Propel’s Spin on a Volatile Fourth Quarter
Recent headlines would make you think the sky is falling (e.g., “Investors are officially panicking” ), and the stock market is oscillating wildly. One day it’s a record-breaking high, while the next is a record-breaking sell-off. This roller coaster of a market can really make your stomach drop if you let it.
Here are your index returns for year-end 2018:
|MSCI ACWI Ex US||-11.46||-14.20||4.48||0.68||6.57|
|US Aggregate Bond||1.64||0.01||2.06||2.52||3.48|
Overall, the stock market in the fourth quarter of 2018 ended down after large sell-offs. Some say this was an overdue market correction, while others argue a bear market is on the horizon. We think it’s too soon to say, but we do think that the volatility is far from over. We recommend that you brace yourself for 2019 to be more of the same.
Meanwhile, rates in the bond market are not much to write home about with the 10-year treasury rates falling precipitously. At the end of September, the 10-year Treasury was at 3.05%. By the end of December, it had fallen to 2.69% (a decline of nearly 12%). Further, yields on lower-rate treasuries began inverting. (An inversion has occurred when you can get a higher rate of interest on a bond that matures sooner than a longer one.) At the end of the year, a one-year treasury was at 2.63%, whereas a 5-year was at 2.51%.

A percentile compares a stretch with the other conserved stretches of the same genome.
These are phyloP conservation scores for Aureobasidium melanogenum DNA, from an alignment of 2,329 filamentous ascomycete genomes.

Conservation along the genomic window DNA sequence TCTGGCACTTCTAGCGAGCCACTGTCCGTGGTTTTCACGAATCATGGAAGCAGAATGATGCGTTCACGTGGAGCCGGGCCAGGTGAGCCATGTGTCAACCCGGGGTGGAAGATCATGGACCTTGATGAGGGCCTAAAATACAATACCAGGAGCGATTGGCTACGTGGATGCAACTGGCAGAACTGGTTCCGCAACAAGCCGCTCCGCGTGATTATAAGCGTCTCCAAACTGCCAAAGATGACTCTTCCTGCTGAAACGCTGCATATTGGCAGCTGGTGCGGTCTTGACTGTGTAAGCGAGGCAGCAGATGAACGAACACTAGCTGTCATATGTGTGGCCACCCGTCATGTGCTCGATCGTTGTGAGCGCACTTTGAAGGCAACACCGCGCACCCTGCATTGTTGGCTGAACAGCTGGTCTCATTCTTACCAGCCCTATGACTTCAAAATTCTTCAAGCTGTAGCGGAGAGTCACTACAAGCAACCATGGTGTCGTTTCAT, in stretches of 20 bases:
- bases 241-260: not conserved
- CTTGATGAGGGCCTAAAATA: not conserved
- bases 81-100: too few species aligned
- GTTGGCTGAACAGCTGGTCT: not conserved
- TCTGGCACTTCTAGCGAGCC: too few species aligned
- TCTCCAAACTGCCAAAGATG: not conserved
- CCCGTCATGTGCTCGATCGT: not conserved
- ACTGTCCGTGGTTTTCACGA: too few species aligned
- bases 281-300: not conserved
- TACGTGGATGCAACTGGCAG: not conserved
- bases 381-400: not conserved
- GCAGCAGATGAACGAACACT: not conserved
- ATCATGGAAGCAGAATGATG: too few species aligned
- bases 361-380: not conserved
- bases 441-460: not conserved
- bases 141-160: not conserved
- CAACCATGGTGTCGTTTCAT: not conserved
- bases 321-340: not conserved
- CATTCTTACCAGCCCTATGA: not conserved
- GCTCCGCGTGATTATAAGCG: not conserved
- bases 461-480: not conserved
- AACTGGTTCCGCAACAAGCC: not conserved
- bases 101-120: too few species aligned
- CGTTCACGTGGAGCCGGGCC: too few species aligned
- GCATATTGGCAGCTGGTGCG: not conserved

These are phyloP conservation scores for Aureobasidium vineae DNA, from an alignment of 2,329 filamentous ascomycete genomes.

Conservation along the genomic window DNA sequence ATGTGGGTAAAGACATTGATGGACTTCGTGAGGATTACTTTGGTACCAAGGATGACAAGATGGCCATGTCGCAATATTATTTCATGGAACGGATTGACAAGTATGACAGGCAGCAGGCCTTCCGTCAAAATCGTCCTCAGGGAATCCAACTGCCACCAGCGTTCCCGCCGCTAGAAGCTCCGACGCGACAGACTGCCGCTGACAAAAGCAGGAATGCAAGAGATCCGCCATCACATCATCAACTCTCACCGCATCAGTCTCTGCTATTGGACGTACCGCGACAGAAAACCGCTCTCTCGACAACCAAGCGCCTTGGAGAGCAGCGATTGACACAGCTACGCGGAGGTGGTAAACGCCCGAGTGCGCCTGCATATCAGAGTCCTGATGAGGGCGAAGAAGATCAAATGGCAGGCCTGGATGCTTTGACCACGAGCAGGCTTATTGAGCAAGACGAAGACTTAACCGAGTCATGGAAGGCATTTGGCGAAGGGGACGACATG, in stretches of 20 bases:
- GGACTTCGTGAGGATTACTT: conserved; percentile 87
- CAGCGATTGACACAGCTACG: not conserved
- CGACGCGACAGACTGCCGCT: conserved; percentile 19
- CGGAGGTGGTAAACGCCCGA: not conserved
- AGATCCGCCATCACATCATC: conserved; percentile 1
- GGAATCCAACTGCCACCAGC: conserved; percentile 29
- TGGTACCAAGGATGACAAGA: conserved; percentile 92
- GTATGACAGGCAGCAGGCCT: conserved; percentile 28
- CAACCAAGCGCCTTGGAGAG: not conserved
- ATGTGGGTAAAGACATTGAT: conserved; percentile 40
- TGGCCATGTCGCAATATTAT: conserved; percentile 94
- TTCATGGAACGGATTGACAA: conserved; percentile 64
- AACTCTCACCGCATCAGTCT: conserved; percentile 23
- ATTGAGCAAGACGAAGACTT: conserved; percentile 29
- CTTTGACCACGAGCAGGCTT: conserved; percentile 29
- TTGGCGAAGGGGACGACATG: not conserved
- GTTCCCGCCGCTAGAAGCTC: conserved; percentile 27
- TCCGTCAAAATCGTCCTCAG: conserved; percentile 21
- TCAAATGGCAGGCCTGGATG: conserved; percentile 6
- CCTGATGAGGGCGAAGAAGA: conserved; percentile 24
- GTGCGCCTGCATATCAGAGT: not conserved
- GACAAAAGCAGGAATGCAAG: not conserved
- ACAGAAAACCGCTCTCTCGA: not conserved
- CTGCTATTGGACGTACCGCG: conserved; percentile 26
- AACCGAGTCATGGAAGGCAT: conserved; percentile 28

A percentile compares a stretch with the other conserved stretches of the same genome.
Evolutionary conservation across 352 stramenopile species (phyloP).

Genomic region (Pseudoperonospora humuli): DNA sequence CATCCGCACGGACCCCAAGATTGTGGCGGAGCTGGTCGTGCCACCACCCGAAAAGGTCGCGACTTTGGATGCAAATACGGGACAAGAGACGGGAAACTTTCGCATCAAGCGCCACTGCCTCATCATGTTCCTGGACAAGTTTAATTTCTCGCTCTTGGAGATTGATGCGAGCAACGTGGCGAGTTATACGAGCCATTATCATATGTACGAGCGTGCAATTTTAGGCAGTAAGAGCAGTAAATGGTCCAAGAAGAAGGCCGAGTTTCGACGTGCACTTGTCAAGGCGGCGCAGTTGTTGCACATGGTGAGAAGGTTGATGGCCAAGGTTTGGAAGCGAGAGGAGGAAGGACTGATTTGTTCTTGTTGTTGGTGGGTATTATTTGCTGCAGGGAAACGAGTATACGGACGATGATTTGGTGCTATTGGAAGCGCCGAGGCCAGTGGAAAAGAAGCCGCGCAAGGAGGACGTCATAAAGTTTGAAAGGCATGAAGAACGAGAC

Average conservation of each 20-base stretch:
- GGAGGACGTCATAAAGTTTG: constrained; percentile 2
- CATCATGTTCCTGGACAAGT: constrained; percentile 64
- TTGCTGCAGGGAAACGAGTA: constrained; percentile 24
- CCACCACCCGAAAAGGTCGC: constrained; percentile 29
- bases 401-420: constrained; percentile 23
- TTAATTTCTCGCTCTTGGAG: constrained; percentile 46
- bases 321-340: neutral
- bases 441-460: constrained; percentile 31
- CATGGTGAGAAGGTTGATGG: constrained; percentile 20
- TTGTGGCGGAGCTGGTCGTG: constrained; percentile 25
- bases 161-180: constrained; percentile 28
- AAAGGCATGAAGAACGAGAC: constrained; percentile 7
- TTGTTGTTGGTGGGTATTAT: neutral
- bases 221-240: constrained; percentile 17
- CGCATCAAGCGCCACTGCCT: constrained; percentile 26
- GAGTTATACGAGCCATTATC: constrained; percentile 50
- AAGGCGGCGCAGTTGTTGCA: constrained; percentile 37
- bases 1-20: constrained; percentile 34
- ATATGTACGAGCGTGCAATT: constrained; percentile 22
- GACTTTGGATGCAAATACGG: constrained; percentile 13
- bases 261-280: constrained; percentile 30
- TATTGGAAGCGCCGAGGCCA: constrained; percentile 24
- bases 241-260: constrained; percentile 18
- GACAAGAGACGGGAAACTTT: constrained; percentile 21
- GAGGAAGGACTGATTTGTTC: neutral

In volatile times like these, a prudent investor looks at economic fundamentalsfor guidance. For example, the Fed raised interest rates to 2.5% in December. The Fed only increases rates when they ascertain a sound economy.After a decade-long period of monetary stimulus (via low rates) by the Fed in the aftermath of the Great Recession, the Fed is returning its monetary policies to a historically normal rate.With the rate changes, the market will react to different expectations on rate increases, including how many more increases will come in 2019. (The Fed expects to raise rates to 3% in 2019.)
With trade wars, large fiscal deficits and slowing growth in earnings, some want the Fed to pause on raising rates. On the other hand, fundamentals are strong in retail sales, unemployment, and wage growth. Fears of inflation have not panned out.(CPI had no change in November, after a 0.3% increase in October.) And the most recent jobs report was surprisingly positive. ("Companies add way more jobs than expected in December"). Profits have slowed, but continue to increase for US businesses. With these positive fundamentals, the Fed can return interest rates to normal, and we can expect continued volatility in the markets.